Peony 'Sarah Bernhardt'

Peony 'Sarah Bernhardt'

Tuesday, March 14, 2017

Herb Gardening in Containers

Good morning gardeners,

Herbs are one of my favorite plants to grow in the garden. A garden of any size can squeeze in a few herbs. I grow about 50 varieties of herbs in my small urban garden. In my current garden of the last 6 years I dedicate one of my four raised beds exclusively to herbs. This allows the space for perennial herbs to thrive without interfering with my crop rotation of vegetables, annual herbs, and flowers in my three other raised beds. In addition to the one raised bed I grow about 20 containers of herbs.

Herb raised bed 5-30-2016

Many herbs grow well in containers given a few simple considerations. Make sure the containers are sited in the individual herb's sun preference, the container are at least 10 inches diameter, they receive adequate water, and are annually divided and repotted as needed.

Herbs are a diverse group of plants that grow in many shapes and sizes. It is helpful to understand if your herb plant is an annual, herbaceous perennial, or evergreen perennial and their size at maturity.

Containers of herbs, annual flowers, and vegetables 5-30-2016

I have successfully grown these herbs in containers:
Bay Leaf
Chamomile-German, Roman
Lemon Balm
Lemon Verbena
Mint-Apple, Chocolate, Orange, Peppermint, Spearmint
Oregano-Greek, Italian
Sage-Berggarten, Clary, Pineapple, Purple, Tricolor, and Tangerine
Scented Geranium
Society Garlic
Thyme-english, french, lemon, lime

A row of mint, lemon balm, and feverfew containers in a partly sunny location 5-30-2016

Mint and lemon balm spread aggressively in the garden by underground runners. I prefer growing these plants in pots so I can keep them under control. Mint grows successfully in containers and is a good example of a type of herb that needs an annual division and repotting. Mint roots are so aggressive they will literally choke the root ball when grown in a container.

Mint root ball taken out of container!

Other herbs grown in containers that benefit from dividing and repotting=lovage, lavender, rosemary, oregano, sage.

March is an excellent time for dividing and repotting perennial herbs. The weather is cool and most herbaceous perennial herb plants are just beginning to show signs of spring growth. Dividing and repotting perennial herbs will promote a healthier more lush plant with improved abundant harvest.

To prepare for dividing and repotting herbs here are the supplies you will need:
Bag of organic potting soil
Organic granular fertilizer
'Hori Hori' garden knife
Bucket of soapy water

Here's what I do to divide and repot mint grown in containers:

1. Bring pots to a raised work surface like potting bench or table
2. Prune off all dead stems and leaves to soil surface
3. Gently remove root ball from container
4. Set container aside, wash inside and out with soapy water, rinse well with hose
5. Take root ball and shake away old potting soil, compost or spread old soil around garden
5. Use garden knife to cut away any roots that have wrapped around in circles
6. Dispose of roots in trash or curbside recycling, never in your own compost bin or around your garden-unless you want mint to take over!
7. Use garden knife to cut root ball in half
8. Refill washed container half full with new potting soil and mix in organic fertilizer
9. Replace new half root ball and fill in with soil
10. Replace plant marker and water container
11. You can replant the excess root ball or roots in a new container for additional plants

Even if I am not dividing an herb plant, if it is grown in a container I annually top dress the container with organic granular fertilizer and a layer of fresh potting soil.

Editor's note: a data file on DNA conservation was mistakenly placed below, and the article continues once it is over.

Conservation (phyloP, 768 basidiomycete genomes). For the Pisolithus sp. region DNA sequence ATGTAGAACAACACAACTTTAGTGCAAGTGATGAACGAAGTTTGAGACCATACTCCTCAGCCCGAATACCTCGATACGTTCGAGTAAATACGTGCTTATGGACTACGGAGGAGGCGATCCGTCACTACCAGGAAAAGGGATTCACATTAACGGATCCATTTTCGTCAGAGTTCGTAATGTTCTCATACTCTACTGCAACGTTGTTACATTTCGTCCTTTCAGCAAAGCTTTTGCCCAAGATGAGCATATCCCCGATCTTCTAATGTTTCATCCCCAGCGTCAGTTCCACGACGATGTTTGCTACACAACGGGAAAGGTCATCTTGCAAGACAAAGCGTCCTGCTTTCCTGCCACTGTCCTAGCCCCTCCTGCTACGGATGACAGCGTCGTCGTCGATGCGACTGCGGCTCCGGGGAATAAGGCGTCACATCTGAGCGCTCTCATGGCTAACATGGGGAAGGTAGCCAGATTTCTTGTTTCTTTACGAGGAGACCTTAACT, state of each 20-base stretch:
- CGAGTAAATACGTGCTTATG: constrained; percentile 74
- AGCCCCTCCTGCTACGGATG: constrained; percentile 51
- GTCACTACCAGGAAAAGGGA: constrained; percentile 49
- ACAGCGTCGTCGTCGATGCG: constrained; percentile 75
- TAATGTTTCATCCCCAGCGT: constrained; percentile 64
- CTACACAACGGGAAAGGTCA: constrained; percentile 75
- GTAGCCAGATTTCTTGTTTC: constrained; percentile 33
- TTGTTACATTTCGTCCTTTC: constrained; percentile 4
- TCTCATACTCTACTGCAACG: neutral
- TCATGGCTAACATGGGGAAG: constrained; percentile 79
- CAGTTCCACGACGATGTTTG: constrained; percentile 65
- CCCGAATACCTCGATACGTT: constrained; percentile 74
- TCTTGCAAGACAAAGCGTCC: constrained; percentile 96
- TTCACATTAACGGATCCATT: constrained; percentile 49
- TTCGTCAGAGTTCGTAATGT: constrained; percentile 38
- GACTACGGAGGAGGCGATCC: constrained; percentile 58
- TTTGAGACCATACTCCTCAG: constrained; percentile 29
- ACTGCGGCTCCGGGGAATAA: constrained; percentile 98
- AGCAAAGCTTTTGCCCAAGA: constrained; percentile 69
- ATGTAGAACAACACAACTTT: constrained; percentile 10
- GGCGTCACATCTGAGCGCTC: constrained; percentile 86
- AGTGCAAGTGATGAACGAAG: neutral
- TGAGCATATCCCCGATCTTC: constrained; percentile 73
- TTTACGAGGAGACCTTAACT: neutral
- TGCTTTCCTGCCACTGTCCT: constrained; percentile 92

A variety of herbs and annual flowers in containers 5-13-2016

I hope you are inspired to try herb gardening in containers. Herbs are so magickal and beautiful in the garden, as well as irreplaceable and essential for delicious seasonal cooking.

You are invited to join me at one of my upcoming culinary herb gardening classes on March 18th or April 9th

Happy Gardening,

The herb raised bed garden is just waking up! 3-9-2017

Monday, March 13, 2017

What to Plant in the March Edible Garden

Good morning gardeners!

Our average last frost in Portland is March 15th and that is just 2 short days away! It is a good date to keep in mind when garden planning and planting. Frost occurs at 32 degrees and most annual vegetables and herbs are not able to survive temperatures that low. Please keep in mind this date is an AVERAGE based on previous years. We could still get an overnight frost. So far the 10 day forecast appears to be frost-free. This is great news for eager gardeners!

This Friday and Sunday saw partly sunny with 60 degree days here in Portland. Talk about spring fever, yikes! Wonderful days for gardening and getting some much needed sunshine on my skin! However, please remember it is not officially spring until March 21st and March weather is wildly unpredictable with rain, hail, wind, and fluctuating temperatures averaging in the 40s/50s.

For optimal planting conditions not only do day temperatures need to rise, the soil needs to warm, and dry out some. In wet cold soil potato tubers will rot, seeds won’t germinate and transplants will struggle to grow. As March proceeds into April we generally have more ideal planting conditions. Think cool season crops, it is way to early for summer heat lovers like tomatoes, cucumbers, squash, basil, etc--you will plant these crops after May 15th.

Working in wet gardens causes soil compaction that impacts plant health. I’ve had my raised beds covered with a frost blanket that is keeping the soil warm and drier through the rainy season. On a dry day at the beginning of March I prepared my raised beds by removing the frost blanket, hoeing the fall-planted crimson clover cover crop, leaving greens on soil, sprinkling on an organic granular fertilizer, adding a fresh layer of compost, and then replacing the frost blankets. By mid-end of March when I assess the weather the raised beds will be prepped and ready for planting.